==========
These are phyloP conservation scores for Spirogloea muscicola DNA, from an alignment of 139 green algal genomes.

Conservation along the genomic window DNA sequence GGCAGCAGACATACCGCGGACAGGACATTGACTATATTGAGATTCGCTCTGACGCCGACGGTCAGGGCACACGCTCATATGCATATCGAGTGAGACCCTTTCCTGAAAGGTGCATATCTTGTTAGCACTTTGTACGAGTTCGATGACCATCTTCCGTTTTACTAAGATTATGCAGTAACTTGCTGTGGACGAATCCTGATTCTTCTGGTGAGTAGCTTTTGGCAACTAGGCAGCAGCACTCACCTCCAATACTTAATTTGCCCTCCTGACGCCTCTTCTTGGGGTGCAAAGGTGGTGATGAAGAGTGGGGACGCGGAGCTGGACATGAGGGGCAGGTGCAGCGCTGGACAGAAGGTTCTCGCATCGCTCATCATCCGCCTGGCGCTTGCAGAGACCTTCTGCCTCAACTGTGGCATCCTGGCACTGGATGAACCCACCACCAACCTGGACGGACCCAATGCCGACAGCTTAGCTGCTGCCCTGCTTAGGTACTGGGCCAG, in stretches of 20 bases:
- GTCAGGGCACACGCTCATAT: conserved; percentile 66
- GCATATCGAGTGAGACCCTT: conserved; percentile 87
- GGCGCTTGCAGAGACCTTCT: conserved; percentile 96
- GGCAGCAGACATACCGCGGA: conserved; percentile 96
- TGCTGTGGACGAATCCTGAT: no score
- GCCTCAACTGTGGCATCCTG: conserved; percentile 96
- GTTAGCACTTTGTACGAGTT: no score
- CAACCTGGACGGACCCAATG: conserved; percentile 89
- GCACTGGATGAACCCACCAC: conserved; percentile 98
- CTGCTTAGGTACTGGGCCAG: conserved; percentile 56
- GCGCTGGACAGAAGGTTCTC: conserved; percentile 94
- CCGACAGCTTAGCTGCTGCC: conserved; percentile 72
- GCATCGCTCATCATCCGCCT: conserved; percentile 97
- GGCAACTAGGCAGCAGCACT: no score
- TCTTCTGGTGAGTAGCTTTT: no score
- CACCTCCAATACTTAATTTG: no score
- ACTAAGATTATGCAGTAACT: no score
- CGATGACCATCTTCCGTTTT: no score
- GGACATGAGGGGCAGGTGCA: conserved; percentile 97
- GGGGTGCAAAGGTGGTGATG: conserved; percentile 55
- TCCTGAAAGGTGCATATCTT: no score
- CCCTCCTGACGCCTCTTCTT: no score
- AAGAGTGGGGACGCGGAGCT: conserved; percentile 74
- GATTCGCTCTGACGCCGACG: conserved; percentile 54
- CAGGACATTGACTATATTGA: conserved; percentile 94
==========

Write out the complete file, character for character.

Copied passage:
These are phyloP conservation scores for Spirogloea muscicola DNA, from an alignment of 139 green algal genomes.

Conservation along the genomic window DNA sequence GGCAGCAGACATACCGCGGACAGGACATTGACTATATTGAGATTCGCTCTGACGCCGACGGTCAGGGCACACGCTCATATGCATATCGAGTGAGACCCTTTCCTGAAAGGTGCATATCTTGTTAGCACTTTGTACGAGTTCGATGACCATCTTCCGTTTTACTAAGATTATGCAGTAACTTGCTGTGGACGAATCCTGATTCTTCTGGTGAGTAGCTTTTGGCAACTAGGCAGCAGCACTCACCTCCAATACTTAATTTGCCCTCCTGACGCCTCTTCTTGGGGTGCAAAGGTGGTGATGAAGAGTGGGGACGCGGAGCTGGACATGAGGGGCAGGTGCAGCGCTGGACAGAAGGTTCTCGCATCGCTCATCATCCGCCTGGCGCTTGCAGAGACCTTCTGCCTCAACTGTGGCATCCTGGCACTGGATGAACCCACCACCAACCTGGACGGACCCAATGCCGACAGCTTAGCTGCTGCCCTGCTTAGGTACTGGGCCAG, in stretches of 20 bases:
- GTCAGGGCACACGCTCATAT: conserved; percentile 66
- GCATATCGAGTGAGACCCTT: conserved; percentile 87
- GGCGCTTGCAGAGACCTTCT: conserved; percentile 96
- GGCAGCAGACATACCGCGGA: conserved; percentile 96
- TGCTGTGGACGAATCCTGAT: no score
- GCCTCAACTGTGGCATCCTG: conserved; percentile 96
- GTTAGCACTTTGTACGAGTT: no score
- CAACCTGGACGGACCCAATG: conserved; percentile 89
- GCACTGGATGAACCCACCAC: conserved; percentile 98
- CTGCTTAGGTACTGGGCCAG: conserved; percentile 56
- GCGCTGGACAGAAGGTTCTC: conserved; percentile 94
- CCGACAGCTTAGCTGCTGCC: conserved; percentile 72
- GCATCGCTCATCATCCGCCT: conserved; percentile 97
- GGCAACTAGGCAGCAGCACT: no score
- TCTTCTGGTGAGTAGCTTTT: no score
- CACCTCCAATACTTAATTTG: no score
- ACTAAGATTATGCAGTAACT: no score
- CGATGACCATCTTCCGTTTT: no score
- GGACATGAGGGGCAGGTGCA: conserved; percentile 97
- GGGGTGCAAAGGTGGTGATG: conserved; percentile 55
- TCCTGAAAGGTGCATATCTT: no score
- CCCTCCTGACGCCTCTTCTT: no score
- AAGAGTGGGGACGCGGAGCT: conserved; percentile 74
- GATTCGCTCTGACGCCGACG: conserved; percentile 54
- CAGGACATTGACTATATTGA: conserved; percentile 94